(disclaimer: I do not hold any liability for you performing this tubeless conversion, what worked for me may not have worked for you. I am not responsible for any bodily damage, damage to your products or loss of life. NO manufacturer is currently offering a tubeless ready fatbike rim or tire combo at this point, therefore I cannot recommend using any of their products or doing this conversion)
I have people riding on different versions of tubeless fat bike setups right now, but the other night I got to thinking about crossing a ghetto tubeless (foam, tube, etc) with a gorilla tape job. My goal was to get something that could be sealed back up on the trail with a CO2 inflator and without the use of something to compress the tire. I personally didn't want to go tubeless on my fatbike until next year. Riding Tuesday night without a pack, no frame bag, no tools left me stranded without many options and thus in pitch black walking out of the trails. When I got home I realized I had double punctures in both tires, for me this pushed up my timeline a bit.
I will also be testing two different types of tubeless sealant, the venerable Stan's Sealant and the newcomer to the market Orange Seal. This I will be reporting on this fall/winter, realistically more like winter/spring.
So what do you need, other than a capable shop with some know how, there are some other ways if you don't have one.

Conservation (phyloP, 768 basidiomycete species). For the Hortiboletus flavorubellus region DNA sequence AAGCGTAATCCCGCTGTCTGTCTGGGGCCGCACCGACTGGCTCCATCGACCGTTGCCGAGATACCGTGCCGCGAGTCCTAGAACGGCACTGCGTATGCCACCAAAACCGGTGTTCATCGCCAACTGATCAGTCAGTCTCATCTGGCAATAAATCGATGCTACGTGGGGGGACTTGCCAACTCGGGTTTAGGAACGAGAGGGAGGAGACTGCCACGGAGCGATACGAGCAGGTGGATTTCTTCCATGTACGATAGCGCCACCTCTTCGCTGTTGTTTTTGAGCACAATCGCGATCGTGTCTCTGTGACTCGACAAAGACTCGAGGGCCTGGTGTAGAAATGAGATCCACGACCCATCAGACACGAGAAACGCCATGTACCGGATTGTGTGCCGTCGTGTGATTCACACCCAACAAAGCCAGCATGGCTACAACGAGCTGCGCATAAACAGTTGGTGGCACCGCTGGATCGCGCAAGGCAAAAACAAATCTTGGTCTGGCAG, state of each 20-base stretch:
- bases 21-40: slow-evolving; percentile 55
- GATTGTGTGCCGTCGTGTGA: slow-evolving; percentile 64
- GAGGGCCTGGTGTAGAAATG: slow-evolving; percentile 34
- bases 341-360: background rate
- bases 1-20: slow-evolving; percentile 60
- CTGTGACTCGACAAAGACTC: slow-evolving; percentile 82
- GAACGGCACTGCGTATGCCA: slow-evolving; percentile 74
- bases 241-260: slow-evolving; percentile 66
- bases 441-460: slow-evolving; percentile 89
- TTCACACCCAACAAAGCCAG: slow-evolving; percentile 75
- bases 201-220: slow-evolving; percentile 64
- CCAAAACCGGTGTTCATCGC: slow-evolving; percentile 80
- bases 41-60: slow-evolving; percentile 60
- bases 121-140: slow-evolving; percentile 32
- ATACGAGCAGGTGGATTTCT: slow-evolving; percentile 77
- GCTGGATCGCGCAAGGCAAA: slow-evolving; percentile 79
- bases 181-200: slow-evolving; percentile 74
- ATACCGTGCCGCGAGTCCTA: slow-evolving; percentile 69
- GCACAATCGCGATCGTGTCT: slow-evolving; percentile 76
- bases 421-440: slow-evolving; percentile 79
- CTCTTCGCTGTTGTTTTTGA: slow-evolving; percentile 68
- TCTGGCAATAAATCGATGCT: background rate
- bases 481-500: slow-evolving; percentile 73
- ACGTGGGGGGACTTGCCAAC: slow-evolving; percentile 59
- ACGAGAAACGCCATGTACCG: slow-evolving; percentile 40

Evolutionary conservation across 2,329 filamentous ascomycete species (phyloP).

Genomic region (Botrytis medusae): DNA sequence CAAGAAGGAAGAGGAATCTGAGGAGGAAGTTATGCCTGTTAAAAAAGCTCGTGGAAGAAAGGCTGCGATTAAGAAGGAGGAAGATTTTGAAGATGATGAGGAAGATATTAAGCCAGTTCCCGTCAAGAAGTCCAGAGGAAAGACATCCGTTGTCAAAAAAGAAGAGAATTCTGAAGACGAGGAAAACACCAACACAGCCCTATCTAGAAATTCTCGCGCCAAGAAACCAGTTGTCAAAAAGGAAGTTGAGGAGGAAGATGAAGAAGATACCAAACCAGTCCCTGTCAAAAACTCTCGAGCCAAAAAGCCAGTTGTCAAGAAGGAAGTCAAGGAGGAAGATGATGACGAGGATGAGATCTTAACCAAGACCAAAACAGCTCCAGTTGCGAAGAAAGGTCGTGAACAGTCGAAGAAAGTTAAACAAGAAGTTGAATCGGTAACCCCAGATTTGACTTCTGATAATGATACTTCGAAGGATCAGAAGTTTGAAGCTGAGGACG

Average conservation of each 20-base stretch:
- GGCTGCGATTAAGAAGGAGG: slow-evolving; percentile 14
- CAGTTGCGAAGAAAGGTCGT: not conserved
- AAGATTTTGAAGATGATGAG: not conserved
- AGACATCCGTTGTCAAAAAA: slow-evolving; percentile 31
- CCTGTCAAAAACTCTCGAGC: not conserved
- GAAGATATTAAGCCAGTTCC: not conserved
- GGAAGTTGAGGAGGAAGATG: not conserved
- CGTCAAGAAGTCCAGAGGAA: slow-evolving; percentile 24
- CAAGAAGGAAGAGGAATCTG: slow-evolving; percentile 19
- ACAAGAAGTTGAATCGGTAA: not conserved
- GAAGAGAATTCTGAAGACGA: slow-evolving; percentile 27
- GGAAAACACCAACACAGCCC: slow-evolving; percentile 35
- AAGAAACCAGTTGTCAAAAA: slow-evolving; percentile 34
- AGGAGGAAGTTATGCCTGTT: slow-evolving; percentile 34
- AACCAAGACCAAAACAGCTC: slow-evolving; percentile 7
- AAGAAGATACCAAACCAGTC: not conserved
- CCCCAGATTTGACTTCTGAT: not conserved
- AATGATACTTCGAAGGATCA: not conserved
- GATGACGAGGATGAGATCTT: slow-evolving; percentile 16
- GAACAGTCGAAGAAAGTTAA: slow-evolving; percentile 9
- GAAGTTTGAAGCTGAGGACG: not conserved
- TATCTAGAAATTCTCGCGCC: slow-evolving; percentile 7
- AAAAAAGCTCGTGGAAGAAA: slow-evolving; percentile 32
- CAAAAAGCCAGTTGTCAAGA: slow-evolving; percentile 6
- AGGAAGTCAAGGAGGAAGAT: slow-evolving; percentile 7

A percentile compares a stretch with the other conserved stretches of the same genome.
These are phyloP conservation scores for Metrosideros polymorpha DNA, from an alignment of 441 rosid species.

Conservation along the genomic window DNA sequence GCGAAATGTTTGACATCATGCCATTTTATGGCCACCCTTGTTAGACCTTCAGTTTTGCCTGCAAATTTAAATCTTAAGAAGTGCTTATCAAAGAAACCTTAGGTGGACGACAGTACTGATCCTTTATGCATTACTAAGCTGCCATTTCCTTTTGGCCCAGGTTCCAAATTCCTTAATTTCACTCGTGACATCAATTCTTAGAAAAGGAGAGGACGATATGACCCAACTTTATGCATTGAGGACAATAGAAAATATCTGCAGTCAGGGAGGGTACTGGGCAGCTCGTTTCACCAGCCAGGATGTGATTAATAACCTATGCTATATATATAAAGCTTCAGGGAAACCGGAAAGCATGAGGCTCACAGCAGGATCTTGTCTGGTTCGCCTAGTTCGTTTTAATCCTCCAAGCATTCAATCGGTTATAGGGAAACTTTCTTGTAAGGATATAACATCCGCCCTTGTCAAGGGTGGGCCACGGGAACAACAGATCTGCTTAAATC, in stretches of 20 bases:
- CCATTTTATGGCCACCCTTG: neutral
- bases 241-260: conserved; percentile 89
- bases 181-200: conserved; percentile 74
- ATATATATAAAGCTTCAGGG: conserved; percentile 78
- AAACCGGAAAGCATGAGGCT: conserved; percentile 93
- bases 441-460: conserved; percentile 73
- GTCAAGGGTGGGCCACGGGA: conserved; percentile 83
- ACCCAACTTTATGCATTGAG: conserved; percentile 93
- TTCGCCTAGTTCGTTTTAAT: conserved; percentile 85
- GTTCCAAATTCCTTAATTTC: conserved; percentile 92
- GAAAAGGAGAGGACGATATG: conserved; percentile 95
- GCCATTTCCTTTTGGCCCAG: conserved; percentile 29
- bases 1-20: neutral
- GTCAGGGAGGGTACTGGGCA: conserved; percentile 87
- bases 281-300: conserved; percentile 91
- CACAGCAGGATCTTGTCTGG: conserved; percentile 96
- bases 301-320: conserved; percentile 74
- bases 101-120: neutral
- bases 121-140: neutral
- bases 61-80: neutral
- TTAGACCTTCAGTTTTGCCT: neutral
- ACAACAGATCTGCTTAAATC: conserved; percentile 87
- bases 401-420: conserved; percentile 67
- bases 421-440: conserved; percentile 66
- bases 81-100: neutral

1. Gorilla Tape I recommend 2.88" because there is much more overlap on my 100mm clownshoe rims.
2. Poly Liner by the roll 3.25" worked best for this application as you will see it will need to cut down
3. Some sort of tubeless bicycle sealant (front tire with Orange Seal/Rear Tire with Stan's)
4. Pressure guage (I like this SKS one which I've had the last few years, and recommend to customers in the shop)
5. Tire Lever (a regular one will do)
6. Plastic Scraper (or your fingers)
7. CO2 inflator, I was able to use a floor pump, but I also test this method for on trail use.
Step 1; Tire liner, hope you picked one you really like this will be a little less than fun to replace in the future.
Step 2: Take one layer of gorilla tape over that (try to stay centered)
Step 3: First layer of foam
|I precut the first width with a razor you can use scissors if you don't want to go too deep.|
|gap at the valve hole|
|measured out to about "this" wide|
|cut out around valve|
|idea of widths|
Step 4: Second layer of foam, a little wider this time
|close to bead|
Step Five: overlapping layers
|make sure to keep the tape tight near the bead|
|get as close to the bead as possible|
Step 6: Install Valve